Today the UN published the 2023 Production Gap Report, confirming governments’ plans to produce more than double the amount of fossil fuels in 2030 than is compatible with limiting warming to 1.5°C, despite climate promises. By 2050, planned fossil fuel production is projected to be 350% above levels consistent with the 1.5°C limit.
Two years ago today, the Norwegian Supreme Court ruled that one of the biggest wind turbine developments in Europe had violated the rights of the Indigenous Sámi reindeer herders in the country.
This is the first factsheet in a forthcoming series that details why fossil gas is dangerous for our planet and our communities in Africa, and how gas acts as a barrier to the energy transition we need for a safe, secure and healthy future.
The following Glossary is used to help define terms as outlined in our Asia Gas Factsheet #3: No Gas Needed.
This week sees two crucial energy meetings in Japan, a country which remains one of the most prominent financiers of fossil fuels.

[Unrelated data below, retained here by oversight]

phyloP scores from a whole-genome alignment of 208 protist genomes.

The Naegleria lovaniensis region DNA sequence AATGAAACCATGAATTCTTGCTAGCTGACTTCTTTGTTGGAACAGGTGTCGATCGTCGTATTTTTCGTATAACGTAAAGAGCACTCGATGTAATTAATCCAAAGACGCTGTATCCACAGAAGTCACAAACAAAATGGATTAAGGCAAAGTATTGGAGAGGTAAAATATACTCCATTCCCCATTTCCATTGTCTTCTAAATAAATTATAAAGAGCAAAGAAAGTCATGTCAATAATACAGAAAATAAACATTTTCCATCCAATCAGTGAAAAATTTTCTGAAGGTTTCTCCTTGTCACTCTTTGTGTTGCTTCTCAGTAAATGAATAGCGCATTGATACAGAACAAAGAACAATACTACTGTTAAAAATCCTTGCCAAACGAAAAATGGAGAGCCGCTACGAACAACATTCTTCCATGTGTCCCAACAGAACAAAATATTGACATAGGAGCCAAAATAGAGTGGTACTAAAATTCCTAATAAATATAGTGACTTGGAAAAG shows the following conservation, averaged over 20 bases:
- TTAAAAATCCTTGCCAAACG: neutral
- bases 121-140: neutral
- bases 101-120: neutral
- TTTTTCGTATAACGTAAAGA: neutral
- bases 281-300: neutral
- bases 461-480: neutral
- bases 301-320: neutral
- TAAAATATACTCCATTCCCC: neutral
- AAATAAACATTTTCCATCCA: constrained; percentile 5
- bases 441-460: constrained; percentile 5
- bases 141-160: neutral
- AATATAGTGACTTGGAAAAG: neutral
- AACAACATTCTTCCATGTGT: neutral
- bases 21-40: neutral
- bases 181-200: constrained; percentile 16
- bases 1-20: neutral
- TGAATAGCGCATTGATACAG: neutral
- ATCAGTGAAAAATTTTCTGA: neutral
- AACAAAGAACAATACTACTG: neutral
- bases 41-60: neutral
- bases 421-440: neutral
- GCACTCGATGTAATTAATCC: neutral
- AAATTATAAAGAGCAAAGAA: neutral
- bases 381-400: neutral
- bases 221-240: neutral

Russia’s invasion of Ukraine one year ago is a wake-up call to stop dependence on unstable and war-driven fossil fuels, and instead transition to reliable renewable energy. Oil companies are both fueling and profiting from this crisis, while the rest of the world has suffered dire consequences.
This briefing, “Japan’s Dirty Secret: World’s top fossil fuel financier is fueling climate chaos and undermining energy security,” reveals that Japan is the world’s largest public financier of fossil fuel projects, providing 10.6 billion USD per year between 2019 and 2021. Japan has been leading the drive to expand gas consumption in Asia and is the world’s leading financier of gas infrastructure globally, spending USD 6.7 billion on gas projects on average each year between 2019 and 2021.
This report looks at G20 country and MDB traceable international public finance for fossil fuels from 2019-2021 and finds they are still backing at least USD 55 billion per year in oil, gas, and coal projects. This is a 35% drop compared to previous years (2016-2018), but still, almost twice the support provided for clean energy, which averaged only $29 billion per year.
“The EU’s new international energy strategy is woefully inadequate and would lock in decades’ more extraction of deadly gas and oil,” said Collin Rees.
“The only effective response to today’s compounding crises is for global leaders to support the efficiency and clean energy solutions that can replace these dirty fuels and eliminate the need for any new LNG infrastructure,” said Laurie van der Burg.